Frequently Asked Questions
16. What should you do when the person with Alzheimer’s is no longer competent to drive?
When the person with Alzheimer’s disease can’t think clearly and make good decisions, he or she should stop driving. But the person may not want to stop or even think there is a problem. As the caregiver, you need to explain why it’s important to stop driving. Understand how unhappy the person may be.
A person with mild memory loss may be able to drive safely sometimes. For example, he or she may be able to drive short distances on local streets during the day but may not be able to drive safely at night or on a freeway. If this is the case, then limit the times and places that the person can drive.
One sign that someone should stop driving is new dents and scratches on the car. Another sign is taking a long time to do a simple errand and not being able to explain why, which may indicate that the person got lost.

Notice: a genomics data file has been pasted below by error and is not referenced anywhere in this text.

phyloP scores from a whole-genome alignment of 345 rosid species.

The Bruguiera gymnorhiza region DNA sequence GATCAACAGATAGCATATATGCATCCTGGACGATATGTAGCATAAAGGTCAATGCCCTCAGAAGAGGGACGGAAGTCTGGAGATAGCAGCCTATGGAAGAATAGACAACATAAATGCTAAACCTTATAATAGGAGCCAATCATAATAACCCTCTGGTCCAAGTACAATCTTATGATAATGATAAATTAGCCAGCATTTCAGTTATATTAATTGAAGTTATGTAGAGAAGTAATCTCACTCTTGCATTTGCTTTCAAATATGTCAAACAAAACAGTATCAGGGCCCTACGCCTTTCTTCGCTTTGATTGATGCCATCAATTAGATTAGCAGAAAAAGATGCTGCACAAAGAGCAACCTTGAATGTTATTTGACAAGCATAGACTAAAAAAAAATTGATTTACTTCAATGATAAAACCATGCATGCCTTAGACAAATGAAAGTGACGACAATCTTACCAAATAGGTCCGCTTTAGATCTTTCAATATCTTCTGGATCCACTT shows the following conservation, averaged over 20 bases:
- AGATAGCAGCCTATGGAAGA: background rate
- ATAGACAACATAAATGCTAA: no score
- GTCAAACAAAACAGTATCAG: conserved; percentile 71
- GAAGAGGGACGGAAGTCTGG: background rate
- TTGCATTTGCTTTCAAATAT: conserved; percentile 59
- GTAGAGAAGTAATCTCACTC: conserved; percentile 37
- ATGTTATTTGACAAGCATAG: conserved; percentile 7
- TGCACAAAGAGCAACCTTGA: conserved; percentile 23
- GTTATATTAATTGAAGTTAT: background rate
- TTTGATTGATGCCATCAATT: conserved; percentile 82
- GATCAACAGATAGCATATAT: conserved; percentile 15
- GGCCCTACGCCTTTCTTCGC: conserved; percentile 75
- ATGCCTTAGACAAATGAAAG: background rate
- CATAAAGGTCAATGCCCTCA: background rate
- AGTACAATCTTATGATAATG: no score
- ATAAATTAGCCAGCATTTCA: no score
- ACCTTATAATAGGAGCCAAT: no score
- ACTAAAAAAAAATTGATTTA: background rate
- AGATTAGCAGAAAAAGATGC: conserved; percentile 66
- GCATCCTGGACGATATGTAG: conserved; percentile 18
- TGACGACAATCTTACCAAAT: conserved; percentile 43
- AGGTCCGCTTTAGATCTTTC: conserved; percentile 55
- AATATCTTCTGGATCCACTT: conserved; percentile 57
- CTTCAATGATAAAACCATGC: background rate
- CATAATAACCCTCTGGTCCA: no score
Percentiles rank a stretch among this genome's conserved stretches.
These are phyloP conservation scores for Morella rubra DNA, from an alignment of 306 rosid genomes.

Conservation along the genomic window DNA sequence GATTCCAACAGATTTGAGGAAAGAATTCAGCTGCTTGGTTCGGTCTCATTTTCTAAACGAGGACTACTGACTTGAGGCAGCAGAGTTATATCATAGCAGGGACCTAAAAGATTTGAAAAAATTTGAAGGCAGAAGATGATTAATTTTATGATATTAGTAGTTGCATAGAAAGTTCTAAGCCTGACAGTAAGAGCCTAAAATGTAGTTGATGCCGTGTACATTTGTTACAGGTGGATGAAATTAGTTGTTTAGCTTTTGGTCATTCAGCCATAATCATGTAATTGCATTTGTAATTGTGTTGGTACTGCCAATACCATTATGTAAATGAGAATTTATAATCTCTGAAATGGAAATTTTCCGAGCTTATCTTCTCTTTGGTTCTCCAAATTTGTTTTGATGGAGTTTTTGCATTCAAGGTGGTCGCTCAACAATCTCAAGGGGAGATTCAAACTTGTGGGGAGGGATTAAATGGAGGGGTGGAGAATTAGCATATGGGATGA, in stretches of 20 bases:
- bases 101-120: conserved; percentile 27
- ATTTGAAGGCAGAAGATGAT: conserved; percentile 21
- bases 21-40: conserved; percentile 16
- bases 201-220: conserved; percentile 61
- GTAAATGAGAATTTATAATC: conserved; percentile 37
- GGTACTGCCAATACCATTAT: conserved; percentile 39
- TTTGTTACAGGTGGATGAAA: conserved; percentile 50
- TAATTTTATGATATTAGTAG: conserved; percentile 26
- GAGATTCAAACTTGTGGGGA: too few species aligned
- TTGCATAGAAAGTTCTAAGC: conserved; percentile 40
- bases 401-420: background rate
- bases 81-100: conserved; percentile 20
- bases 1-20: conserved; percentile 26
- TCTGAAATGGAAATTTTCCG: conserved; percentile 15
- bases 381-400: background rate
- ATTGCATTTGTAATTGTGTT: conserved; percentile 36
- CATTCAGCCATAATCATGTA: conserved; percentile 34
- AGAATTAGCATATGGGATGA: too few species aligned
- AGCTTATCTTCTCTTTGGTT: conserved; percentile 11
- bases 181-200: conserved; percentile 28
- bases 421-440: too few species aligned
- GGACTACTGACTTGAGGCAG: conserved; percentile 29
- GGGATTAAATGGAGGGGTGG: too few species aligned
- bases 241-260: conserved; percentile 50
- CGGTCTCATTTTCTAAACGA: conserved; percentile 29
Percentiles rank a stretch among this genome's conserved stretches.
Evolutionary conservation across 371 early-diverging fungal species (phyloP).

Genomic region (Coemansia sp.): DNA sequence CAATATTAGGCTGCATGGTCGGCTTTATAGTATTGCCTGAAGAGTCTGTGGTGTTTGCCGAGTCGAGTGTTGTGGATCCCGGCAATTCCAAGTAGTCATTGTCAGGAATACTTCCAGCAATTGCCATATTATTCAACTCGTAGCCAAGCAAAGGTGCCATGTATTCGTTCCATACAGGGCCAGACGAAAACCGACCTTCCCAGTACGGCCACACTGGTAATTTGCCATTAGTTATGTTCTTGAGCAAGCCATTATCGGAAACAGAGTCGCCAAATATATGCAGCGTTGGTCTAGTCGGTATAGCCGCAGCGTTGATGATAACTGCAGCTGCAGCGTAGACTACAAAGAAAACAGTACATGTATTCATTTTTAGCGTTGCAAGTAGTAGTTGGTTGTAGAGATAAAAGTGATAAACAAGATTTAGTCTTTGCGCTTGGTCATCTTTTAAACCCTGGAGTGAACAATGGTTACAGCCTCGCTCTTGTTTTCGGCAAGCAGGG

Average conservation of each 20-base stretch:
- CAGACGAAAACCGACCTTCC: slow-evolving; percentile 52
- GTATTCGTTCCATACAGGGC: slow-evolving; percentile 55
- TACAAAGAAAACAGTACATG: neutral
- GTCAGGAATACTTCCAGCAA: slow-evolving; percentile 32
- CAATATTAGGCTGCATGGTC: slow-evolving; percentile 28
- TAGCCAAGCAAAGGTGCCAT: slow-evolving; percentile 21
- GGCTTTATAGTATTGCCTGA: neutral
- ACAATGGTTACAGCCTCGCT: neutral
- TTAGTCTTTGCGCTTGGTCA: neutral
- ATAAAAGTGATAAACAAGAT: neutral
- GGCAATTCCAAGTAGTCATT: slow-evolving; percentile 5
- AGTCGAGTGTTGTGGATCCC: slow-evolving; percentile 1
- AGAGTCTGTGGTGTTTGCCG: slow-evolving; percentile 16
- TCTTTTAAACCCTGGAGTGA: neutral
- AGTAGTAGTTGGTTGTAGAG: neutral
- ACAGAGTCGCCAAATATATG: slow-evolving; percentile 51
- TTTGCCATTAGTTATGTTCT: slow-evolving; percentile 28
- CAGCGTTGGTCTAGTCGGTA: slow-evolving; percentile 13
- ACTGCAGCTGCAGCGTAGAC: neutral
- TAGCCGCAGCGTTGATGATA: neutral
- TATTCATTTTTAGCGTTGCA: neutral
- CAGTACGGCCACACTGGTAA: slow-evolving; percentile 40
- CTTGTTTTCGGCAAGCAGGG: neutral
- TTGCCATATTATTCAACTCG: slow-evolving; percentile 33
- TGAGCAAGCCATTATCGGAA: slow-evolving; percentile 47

A variety of options are available to stop someone from driving. The caregiver can ask for a doctor's help, ask family or friends to drive the person, obtain an evaluation from the Department of Motor Vehicles, hide the car keys, hide or even disable the car, or use a combination of these approaches to ensure that the person stops driving. Safety must be the first priority.
(Watch the video to see how long driving should continue for someone who has Alzheimer's. To enlarge the video, click the brackets in the lower right-hand corner. To reduce the video, press the Escape (Esc) button on your keyboard.)